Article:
The old Newcastle Courthouse was the second court house in the area. The impressive architecture is symbolic of the nineteenth-century approach of providing law and justice through buildings designed to impart the authority and power of the Colonial government and justice system.
This building also shows the evolution of courts in New South Wales from small country court houses to larger centralised institutions. It is a grand Victorian Italianate building, providing a dramatic terminating focal point to Bolton Street. The structure’s original cell area remains intact beneath the building. It has an association with the famous Colonial Architect James Barnet.
There is a double-brick lined tunnel under the Court House, similar in construction to the Fernleigh track tunnel, but with a round bottom. Helen from Mayfield recalls that in the 1930s it opened onto the picnic area at Newcastle Beach, and it used to be explored by boy scouts and their leaders at night.
Nihon University intends to use the historic building for its administration and management. New wings are to be constructed on either side, reflecting a Japanese influence without ‘fighting’ the style of the old court house. The western wing will be an educational space, while the east wing will provide student accommodation.
State and Local
The Great Northern Hotel is notable for its Art Deco style and is one of the few intact examples of a ‘jazz-style’ interior. Having served as a major commercial hotel for many decades, it has been a vital part of the city’s social development.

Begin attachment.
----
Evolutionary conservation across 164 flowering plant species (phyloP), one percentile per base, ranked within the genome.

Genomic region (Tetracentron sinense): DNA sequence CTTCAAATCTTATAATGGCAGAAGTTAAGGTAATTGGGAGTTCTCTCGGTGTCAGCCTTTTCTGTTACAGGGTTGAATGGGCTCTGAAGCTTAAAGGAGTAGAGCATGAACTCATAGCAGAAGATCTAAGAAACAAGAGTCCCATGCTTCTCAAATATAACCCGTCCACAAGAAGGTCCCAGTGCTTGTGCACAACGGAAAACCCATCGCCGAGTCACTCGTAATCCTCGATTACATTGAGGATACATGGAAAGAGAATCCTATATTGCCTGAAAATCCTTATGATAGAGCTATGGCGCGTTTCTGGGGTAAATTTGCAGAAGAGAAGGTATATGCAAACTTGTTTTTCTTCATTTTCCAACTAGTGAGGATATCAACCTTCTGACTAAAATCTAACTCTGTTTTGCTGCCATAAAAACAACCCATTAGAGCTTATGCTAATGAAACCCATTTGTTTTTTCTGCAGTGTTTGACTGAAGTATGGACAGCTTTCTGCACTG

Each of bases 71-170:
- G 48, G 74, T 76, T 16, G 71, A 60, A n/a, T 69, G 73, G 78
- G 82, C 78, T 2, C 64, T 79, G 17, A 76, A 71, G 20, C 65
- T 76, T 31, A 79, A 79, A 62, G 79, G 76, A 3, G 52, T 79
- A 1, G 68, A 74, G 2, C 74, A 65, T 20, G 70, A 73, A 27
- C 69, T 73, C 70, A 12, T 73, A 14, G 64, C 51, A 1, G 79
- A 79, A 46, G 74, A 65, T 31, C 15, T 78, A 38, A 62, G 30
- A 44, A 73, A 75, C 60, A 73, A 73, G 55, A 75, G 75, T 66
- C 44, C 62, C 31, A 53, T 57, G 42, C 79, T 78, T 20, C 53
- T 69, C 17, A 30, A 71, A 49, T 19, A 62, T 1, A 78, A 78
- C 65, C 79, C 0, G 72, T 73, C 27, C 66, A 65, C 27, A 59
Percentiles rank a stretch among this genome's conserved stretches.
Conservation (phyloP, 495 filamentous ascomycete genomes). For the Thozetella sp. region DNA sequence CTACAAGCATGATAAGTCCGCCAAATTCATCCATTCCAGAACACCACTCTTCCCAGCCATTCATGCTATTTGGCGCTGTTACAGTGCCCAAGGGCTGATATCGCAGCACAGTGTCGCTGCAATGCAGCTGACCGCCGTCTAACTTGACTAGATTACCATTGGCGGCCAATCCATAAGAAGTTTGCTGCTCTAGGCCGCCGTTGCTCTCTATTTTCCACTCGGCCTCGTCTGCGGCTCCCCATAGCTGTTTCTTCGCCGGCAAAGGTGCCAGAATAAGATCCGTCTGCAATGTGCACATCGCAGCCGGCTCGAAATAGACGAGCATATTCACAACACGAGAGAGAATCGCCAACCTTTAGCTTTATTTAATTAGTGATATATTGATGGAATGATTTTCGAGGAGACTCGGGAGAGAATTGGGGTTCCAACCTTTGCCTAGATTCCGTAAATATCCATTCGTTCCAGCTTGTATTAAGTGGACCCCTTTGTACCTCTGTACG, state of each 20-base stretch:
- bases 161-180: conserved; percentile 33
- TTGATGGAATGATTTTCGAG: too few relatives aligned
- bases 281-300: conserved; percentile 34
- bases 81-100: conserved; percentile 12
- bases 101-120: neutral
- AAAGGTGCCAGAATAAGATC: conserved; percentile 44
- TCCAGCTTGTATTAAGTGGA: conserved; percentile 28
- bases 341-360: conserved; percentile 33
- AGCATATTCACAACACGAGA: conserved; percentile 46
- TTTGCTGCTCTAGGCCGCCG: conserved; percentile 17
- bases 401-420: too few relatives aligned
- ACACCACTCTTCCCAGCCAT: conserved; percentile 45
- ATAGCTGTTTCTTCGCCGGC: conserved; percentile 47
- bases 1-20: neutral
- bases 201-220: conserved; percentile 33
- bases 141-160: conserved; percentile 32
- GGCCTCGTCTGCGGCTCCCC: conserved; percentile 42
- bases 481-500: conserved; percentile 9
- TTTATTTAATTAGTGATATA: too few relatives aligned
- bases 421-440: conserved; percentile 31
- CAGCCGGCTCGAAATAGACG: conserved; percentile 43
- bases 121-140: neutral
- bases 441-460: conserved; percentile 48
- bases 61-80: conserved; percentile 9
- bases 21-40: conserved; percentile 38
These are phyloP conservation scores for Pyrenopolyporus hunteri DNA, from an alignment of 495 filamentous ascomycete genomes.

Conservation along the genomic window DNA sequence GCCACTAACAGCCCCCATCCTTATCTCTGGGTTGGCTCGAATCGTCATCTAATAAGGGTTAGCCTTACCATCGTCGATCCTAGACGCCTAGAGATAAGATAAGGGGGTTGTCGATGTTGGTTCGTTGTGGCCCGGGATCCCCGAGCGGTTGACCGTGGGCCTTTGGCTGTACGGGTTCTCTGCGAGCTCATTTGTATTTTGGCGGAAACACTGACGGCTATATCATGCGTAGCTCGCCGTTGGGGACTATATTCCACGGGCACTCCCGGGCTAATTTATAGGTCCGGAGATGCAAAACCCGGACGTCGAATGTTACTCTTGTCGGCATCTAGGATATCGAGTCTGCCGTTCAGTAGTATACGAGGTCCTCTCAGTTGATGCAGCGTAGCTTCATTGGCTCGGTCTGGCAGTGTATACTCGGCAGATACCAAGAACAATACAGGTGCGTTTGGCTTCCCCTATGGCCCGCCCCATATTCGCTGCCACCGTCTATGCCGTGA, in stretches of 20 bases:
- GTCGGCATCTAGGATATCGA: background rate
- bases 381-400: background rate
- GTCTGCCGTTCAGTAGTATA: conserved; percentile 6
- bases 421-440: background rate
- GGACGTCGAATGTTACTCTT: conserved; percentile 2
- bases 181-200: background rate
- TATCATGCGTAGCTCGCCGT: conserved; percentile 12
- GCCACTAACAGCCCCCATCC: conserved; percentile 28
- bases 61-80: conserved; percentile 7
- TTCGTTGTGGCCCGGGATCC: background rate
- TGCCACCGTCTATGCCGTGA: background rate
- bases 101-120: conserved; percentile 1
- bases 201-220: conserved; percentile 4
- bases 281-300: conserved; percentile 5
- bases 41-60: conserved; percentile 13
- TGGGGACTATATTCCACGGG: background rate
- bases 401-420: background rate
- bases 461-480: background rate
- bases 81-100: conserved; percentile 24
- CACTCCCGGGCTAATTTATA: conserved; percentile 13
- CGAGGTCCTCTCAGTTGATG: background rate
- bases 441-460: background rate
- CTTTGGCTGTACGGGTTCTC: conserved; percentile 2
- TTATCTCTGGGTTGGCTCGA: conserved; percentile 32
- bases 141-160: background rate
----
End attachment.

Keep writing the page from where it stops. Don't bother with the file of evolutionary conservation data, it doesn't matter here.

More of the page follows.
The three deep wings that look a bit like towers from the front were designed to allow for adequate ventilation of the rooms as it was constructed before the advent of air conditioning. These three street-facing wings are connected to a service wing at the back.
In 1954, the venue was reported to have fabulous roof gardens on the fifth and sixth floors.
There are some reports of a ghost in the building. This spirit can make fans spin on hot days, despite there being no airflow or electricity to them.
The 1938 Murals painted by Herbert Gallop – Industry and Leisure, which were taken for cleaning in 1987 (before the sale of the hotel in 1988), ended up in 1989 at an art auction (they had been apparently offered to the new owners of the hotel, but their price was too high). They are now owned by Newcastle Council and are on display in the foyer of Newcastle Civic Theatre. These murals are important in illustrating a cultural shift in Australia at the time from a predominantly agricultural society to an industrialised state.
The Great Northern Hotel is to be transformed back into a magnificent hotel servicing the people of Newcastle and travellers alike.
State and Local